People are seen in front of an electronic board showing stock prices outside a brokerage at a business district in Tokyo, Japan, January 4, 2017. REUTERS/Kim Kyung-Hoon By Hideyuki Sano | TOKYO
TOKYO Asian shares rose to near two-year highs on Tuesday as growing optimism over tech industry earnings and easing concerns over North Korea offset softer-than-expected factory readings in China and the United States.
MSCI's broadest index of Asia-Pacific shares outside Japan gained 0.5 percent to its highest level since June 2015, as many of the region's markets reopened after a long holiday weekend.
Japan's Nikkei rose 0.7 percent.
On Wall Street, although the Dow Jones Industrial Average fell 0.13 percent on Monday, the S&P 500 gained 0.17 percent and the Nasdaq Composite added 0.73 percent to a record closing high.
Notably, the world's five largest companies by market capitalization — Apple, Alphabet, Microsoft, Amazon and Facebook — all hit intraday or closing highs – or both – on Monday.
"For those large shares to rally to record highs at the same time, you really need a big amount of money flowing in. It is fair to assume the money that was once staying in the bond markets are now going to hi-tech shares on back of their strong earnings," said Norihiro Fujito, senior investment strategist at Mitsubishi UFJ Morgan Stanley Securities.
The gains in hi-tech shares accelerated after strong earnings from Google, Amazon and Microsoft last week. Apple is due to report its results on Tuesday and Facebook on Wednesday.
In Asia, Samsung Electronics gained as much as 2.0 percent, helping to lift Kospi index 0.7 percent to within reach of its all-time high marked in 2011.
Taiwan Semiconductor Manufacturing Co (TSMC) hit a record high, rising as much as 2.3 percent, while in Hong Kong, Tencent gained 0.8 percent to record highs.
Strong demand for various products related to the so-called Internet of Things (IoT), in which regular products are connected to networks, are supporting hi-tech demand, said Yukino Yamada, senior strategist at Daiwa Securities.
Worries about tensions over the Korean peninsula also eased slightly after U.S. President Donald Trump on Monday opened the door to meeting North Korea's Kim Jong Un, saying he would be honored to meet the young leader under the right circumstances.
The CBOE Volatility Index, a barometer of expected near-term stock market volatility, closed at its lowest level since Feb 2007, suggesting investors' fears were easing.
In the foreign exchange market, diminishing risk aversion is helping the dollar to gain a foothold at one-month high of 111.985 yen.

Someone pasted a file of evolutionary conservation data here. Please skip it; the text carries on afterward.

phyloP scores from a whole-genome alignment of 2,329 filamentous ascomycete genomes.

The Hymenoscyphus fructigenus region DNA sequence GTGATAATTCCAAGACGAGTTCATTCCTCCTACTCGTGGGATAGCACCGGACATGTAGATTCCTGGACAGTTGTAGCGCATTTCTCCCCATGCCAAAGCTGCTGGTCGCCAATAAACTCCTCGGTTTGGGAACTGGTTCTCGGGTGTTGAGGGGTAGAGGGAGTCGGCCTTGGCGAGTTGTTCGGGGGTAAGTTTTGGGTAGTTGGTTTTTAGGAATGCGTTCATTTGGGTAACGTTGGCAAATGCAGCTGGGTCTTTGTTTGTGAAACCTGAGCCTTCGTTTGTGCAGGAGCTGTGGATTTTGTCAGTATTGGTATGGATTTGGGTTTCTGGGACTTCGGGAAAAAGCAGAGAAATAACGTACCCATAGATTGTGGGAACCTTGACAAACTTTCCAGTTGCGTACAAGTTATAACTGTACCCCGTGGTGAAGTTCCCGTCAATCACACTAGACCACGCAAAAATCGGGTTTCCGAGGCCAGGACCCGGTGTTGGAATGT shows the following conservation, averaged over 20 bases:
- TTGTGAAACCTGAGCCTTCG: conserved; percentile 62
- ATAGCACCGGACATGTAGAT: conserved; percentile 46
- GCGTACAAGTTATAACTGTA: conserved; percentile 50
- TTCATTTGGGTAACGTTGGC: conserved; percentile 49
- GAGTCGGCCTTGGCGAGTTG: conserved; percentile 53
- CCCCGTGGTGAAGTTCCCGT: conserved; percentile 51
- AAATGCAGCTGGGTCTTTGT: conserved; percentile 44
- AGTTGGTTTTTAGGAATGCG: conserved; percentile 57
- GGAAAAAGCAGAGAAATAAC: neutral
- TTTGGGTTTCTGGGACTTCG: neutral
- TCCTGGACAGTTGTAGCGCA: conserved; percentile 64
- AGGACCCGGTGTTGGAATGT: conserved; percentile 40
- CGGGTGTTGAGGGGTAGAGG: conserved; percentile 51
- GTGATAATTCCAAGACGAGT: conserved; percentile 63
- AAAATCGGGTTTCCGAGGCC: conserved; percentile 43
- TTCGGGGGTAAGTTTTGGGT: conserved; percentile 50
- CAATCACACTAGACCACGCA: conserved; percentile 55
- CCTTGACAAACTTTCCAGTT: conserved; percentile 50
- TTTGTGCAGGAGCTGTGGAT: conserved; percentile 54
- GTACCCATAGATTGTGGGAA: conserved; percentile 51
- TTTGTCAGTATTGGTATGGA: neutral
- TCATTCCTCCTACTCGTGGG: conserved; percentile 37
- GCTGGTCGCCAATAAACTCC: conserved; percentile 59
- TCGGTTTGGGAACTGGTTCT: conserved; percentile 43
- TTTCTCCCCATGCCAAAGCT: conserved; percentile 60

The euro was little moved at $1.0911, stuck in a well-worn range ahead of the second round of the French presidential election on Sunday.
The Australian dollar rose 0.2 percent to $0.7542, showing limited reaction to a private sector survey that showed growth in Chinese factory activity slowed to its weakest pace in seven months.
The factory survey echoed findings from China's official readings at the weekend which also showed the pace of growth was easing, but still solid. Most analysts attributed the softening to weaker prices for raw materials such as iron ore.
U.S. economic data announced on Monday also fell short of expectations. U.S. factory activity slowed in April, with ISM manufacturing activity index falling to 54.8 from 57.2 in March, an unexpectedly large retreat.
"Given that reading for March was really strong, you can say that it has become 'strong' from 'super-strong'," said Mitsubishi UFJ's Fujito.
U.S. consumer spending was unchanged in March and a key inflation measure recorded its first monthly drop since 2001.
Still economists expect the Federal Reserve to raise interest rates in June as the labor market seems to be tightening.
Money market futures are pricing in about 70 percent chance in June. Virtually no one expects a rate hike in its upcoming meeting on May 2-3.
In the U.S. bond market, the 30-year U.S. Treasuries yield rose above 3 percent for the first time since April 10 after U.S. Treasury Secretary Steven Mnuchin said the government is looking into the issuance of ultra long-term bonds, or those with maturities beyond 30 years.
Fear of more issues in those maturities lifted the yield spread between 10- and 30-year bonds to 0.69 percentage point, its highest since early December.
The 10-year yield stood at 2.323 percent, below a two-week high of 2.350 percent set on April 26.
Oil prices were under pressure as rising crude output on Libya and the United States outweighed OPEC-led production cuts aimed at clearing a supply glut. [O/R]
Brent futures stood at $51.44 per barrel, down 8 cent, or 0.2 percent.
(Editing by Kim Coghill)